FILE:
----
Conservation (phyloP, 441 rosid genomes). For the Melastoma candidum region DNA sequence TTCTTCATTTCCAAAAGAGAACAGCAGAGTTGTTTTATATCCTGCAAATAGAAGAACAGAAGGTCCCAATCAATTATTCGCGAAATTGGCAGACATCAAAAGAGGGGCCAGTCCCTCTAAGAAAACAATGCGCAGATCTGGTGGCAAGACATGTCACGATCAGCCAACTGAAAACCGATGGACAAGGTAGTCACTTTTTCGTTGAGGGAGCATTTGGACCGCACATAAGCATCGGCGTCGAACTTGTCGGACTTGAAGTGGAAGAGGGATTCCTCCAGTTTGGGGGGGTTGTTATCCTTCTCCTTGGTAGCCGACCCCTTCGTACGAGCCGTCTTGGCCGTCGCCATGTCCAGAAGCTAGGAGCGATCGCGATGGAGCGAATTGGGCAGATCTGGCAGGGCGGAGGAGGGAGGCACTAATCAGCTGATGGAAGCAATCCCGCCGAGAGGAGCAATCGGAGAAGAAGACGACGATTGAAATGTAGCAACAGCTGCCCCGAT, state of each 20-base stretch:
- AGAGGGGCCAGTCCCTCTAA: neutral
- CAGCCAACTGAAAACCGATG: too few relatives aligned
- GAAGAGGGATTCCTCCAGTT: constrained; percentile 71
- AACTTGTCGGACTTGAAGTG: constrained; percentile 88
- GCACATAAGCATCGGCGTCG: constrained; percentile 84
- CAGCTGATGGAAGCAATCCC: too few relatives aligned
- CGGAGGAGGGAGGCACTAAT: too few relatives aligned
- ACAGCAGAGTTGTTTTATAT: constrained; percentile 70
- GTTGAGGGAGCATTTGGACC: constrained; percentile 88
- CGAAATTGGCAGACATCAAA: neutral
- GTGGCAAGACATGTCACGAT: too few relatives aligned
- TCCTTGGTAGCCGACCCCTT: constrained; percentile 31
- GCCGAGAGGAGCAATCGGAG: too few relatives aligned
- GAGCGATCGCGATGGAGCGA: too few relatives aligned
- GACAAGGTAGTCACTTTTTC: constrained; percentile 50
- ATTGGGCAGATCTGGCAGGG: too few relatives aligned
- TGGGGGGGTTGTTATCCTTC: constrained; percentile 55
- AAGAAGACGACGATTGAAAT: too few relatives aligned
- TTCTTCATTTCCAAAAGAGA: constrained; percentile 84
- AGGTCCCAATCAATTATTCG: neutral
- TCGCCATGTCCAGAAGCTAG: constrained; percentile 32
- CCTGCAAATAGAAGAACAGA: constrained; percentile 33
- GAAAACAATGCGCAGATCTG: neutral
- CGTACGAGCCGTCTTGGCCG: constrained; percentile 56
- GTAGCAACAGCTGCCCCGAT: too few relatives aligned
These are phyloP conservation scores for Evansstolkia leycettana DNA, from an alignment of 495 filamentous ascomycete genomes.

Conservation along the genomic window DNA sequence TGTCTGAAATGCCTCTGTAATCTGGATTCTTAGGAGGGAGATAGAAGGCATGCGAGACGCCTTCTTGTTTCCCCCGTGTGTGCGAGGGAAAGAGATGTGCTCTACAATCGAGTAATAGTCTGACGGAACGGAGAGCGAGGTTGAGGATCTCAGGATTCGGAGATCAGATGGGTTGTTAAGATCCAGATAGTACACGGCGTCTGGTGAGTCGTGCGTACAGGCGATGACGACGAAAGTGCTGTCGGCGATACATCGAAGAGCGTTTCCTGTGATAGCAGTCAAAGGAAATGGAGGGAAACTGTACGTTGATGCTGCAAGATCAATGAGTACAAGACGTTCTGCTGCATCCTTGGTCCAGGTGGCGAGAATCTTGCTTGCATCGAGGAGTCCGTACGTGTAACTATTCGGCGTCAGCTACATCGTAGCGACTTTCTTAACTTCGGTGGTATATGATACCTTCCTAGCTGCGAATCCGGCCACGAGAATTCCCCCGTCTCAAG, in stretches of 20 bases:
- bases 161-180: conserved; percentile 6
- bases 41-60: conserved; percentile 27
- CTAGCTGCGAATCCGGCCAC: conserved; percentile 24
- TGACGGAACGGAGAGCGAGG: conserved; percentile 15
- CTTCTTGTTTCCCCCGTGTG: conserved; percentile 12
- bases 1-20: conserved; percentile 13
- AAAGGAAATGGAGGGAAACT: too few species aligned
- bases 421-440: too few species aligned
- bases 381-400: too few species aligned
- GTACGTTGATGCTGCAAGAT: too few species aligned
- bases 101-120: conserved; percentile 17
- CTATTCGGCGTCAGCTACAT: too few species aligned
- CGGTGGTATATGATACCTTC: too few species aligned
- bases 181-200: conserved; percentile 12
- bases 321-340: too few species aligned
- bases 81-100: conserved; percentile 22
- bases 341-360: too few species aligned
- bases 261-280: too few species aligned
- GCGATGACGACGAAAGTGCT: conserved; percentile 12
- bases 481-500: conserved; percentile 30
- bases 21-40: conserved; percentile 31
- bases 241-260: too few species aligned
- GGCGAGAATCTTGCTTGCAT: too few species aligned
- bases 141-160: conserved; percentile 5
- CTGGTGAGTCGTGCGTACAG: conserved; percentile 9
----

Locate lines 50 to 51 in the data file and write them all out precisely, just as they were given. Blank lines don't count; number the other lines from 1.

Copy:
- bases 241-260: too few species aligned
- GGCGAGAATCTTGCTTGCAT: too few species aligned